A sense of place is a combination of the physical and the abstract. In physical terms, it can be a country, a community or, on a smaller scale, a neighborhood, a house or even a particular room. Some “place” with which you personally identify. Your sense of that place refers to abstract characteristics, such as how it makes you feel or what memories it evokes. Sense of place is difficult to define in a generic manner because it involves a personal connection between the physical and the abstract that helps you understand who you are.
An example from my own experience is the attic in my grandparents’ home that was filled with books, trunks of clothes and various family keepsakes that held too many memories to be tossed away. I remember climbing up the old wooden stairway whose boards had been pieced together by a carpenter when the house was built at the turn of the last century. I spent many hours there playing with all the bits and pieces of the past and wondering which of my relatives they belonged to. But in doing so, it gave me a sense of who I was and a connection to those who came before me.
I was reminded of “sense of place” when I traveled to the small town of Como, Miss., to interview Sledge and David Taylor, who are featured in the article on page 6. We sat in the front room of their office building, located on Main Street, the hub for the town’s activities – past and present. Not long into our conversation, which pertained to the Taylor family history and early involvement in local agriculture, Sledge invited me to “go back in time” via a tour of the old general store located in the rear of the building. Artifacts hung on the wall, and two screened-in areas were still standing where sacks of flour and sugar had been stored, complete with tin baseboards to keep the mice at bay. A large, green ledger book lay open on the desk in a small office in the back of the store where his grandfather had handwritten all of the family business transactions. After taking that brief tour, I could appreciate the sense of place that this area held for the Taylor family.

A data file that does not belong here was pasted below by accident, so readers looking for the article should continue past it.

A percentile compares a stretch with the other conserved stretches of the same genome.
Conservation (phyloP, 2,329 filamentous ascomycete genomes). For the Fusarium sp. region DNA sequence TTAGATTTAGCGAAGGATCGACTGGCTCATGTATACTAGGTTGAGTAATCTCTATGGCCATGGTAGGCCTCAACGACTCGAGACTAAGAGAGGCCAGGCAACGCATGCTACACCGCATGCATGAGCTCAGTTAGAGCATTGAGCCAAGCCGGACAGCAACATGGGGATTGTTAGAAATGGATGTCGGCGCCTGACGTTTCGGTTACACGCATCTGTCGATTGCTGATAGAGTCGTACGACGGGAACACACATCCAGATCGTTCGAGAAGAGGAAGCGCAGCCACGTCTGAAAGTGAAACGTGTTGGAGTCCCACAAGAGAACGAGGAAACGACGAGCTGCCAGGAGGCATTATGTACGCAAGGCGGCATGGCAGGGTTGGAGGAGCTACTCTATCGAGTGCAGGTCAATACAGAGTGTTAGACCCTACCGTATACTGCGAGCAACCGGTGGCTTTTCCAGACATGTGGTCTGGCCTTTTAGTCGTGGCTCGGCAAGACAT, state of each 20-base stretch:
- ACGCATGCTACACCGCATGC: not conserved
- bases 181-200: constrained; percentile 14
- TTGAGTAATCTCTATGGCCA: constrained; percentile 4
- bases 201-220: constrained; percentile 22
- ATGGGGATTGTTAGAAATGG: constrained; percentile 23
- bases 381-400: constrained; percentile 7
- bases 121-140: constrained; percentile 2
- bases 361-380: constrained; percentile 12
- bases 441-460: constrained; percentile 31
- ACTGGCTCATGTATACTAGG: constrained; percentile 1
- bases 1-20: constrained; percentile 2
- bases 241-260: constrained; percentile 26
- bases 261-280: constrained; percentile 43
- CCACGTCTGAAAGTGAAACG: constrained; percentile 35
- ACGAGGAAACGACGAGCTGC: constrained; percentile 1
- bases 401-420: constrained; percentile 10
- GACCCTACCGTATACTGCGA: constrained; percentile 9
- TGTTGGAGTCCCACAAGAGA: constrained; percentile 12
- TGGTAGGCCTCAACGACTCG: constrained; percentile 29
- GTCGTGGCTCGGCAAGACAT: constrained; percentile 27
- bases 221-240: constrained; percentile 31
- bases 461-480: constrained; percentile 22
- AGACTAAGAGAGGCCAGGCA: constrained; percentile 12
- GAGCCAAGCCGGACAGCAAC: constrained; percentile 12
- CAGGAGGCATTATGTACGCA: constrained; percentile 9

“We have roots here,” Sedge says. “Cotton and agriculture are in our
Old photos of men gathered around large bales of cotton placed in the Main Street median to sell to buyers solidified the important role that cotton had played in Como for generations.
The Taylors know who they are and where they are from. They have their own sense of place. And cotton is the common denominator that connects them to their past. Although acreage has slipped, their love of the crop has not. Sledge and David plan to plant more cotton this year.
“I don’t know if Mississippi will ever go back to the record acreage it once had, but I believe the pendulum will begin to swing back to cotton,” Sledge says.
And everyone who has an affinity for this crop hopes that it will, too.